Saturday, March 14, 2015

Contract Negotiation Tips

Tips to Keep in Mind when Negotiating a Contract

Contracts are one of the most elementary components of our legal system.  They can be long, short, written, verbal, and contain a single sentence or a novel-worthy page count.  In essence, they are any type of agreement that describes a “this-for-that” exchange of rights, obligations, money or services.  Many contracts, like simple purchases or contracts for quick services or utilities, are non-negotiable.  However, even in those situations, there may be more room for negotiation than you think.  If you find yourself in the position of being able to discuss what your contract might entail, here are some basic tips to keep in mind when preparing for a negotiation.

Contract Negotiation Prep Work

You need to know what rights and obligations you’re actually talking about in order to have a hope of successful negotiation.  This stage is crucial.  Contractual terms and desired outcomes can change during the course of negotiation, but it will almost always be easier if you have the fundamentals laid out.  Ask yourself questions like the following:

What is the current state of affairs, and how will it change

This is a very important step, and, depending on the nature of the contract at hand, it can be easy to get ahead of yourself.  A careful period of self-reflection can be useful before proceeding.  Think about whether you have an ongoing relationship with the other party already, and whether you stand to gain or lose anything from negotiations or from entering a contract. Think about the other party’s relationship with other persons (both before and after you come to an agreement), and think about how entering into the contract will affect your own relationship with the other party (and third parties!). 

What must I receive from the other party?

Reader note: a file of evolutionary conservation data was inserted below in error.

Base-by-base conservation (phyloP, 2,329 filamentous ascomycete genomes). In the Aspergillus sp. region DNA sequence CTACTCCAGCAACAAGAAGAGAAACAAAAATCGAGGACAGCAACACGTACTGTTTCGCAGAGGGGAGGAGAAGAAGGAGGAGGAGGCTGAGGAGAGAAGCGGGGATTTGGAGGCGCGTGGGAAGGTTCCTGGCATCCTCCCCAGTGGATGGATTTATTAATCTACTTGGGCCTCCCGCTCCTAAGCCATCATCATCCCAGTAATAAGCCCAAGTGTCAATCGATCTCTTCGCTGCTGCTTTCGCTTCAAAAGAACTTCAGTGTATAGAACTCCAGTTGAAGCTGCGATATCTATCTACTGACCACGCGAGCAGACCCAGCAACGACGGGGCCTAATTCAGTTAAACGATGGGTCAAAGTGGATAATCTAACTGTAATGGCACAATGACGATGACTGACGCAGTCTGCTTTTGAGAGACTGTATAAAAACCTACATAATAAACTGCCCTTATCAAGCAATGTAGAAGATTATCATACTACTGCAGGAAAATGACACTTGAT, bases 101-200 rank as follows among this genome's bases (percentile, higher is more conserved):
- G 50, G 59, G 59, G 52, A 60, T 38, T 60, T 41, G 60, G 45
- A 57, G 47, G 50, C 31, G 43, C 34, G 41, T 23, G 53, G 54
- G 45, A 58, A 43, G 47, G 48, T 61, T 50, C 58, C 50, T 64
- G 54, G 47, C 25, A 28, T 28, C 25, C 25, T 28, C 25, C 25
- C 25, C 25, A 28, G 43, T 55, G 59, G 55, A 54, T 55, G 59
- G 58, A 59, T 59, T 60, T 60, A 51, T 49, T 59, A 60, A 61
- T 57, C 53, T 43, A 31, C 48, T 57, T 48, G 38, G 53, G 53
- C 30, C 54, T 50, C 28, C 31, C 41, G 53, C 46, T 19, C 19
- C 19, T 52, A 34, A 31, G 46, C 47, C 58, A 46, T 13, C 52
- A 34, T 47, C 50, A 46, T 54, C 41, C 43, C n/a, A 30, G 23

This is the bare minimum that you need to get out of forming the contract. Is it clear and obvious to both parties that this is what you need?

What is the most I am willing to give/pay/agree to perform?

This is something you can keep to yourself, but it’s still a good self-reflective tool to prepare yourself.  Think about your budget, time constraints, or the amount of time you may be willing to perform an obligation.

What specific objects/rights/obligations do I truly intend to form the basis of the contract?

Try not to assume things will just work themselves out. Be clear about your position, ask questions from the other side, and know what the scope of the rights and obligations might be.

Is my (or the other party’s) intended result even possible?

Sometimes, negotiations can carry on for some time before one side realizes a key piece of information that makes them realize that the intended effect just won’t work.  Clearly, in the interests of time, money, and efficiency, it pays to think about this question in advance. 

“What-if...?” Questions:

Hypothesize! For the sake of argument and analysis, ask yourself some “what-if” questions and see how the proposed contract follows through with the hypothetical.  Try to imagine what might happen if something fundamentally changes.  If it’s a lease, what if you want to move?  If it’s a job contract, what if you get sick?  This type of thinking leaves you better prepared to use hypothetical arguments as leverage, and can help you prepare answers for when the other party insists or asks for something.

At the Bargaining Table...

Once you have a handle on the issues from the first step, you may want to consider the following principles:

Don’t Overcomplicate

This can be particularly insidious with boilerplate contracts.  If the other party asks you to agree to something that doesn’t seem to apply to you, ask about it. If a term, clause or section serves only to confuse, consider removing it.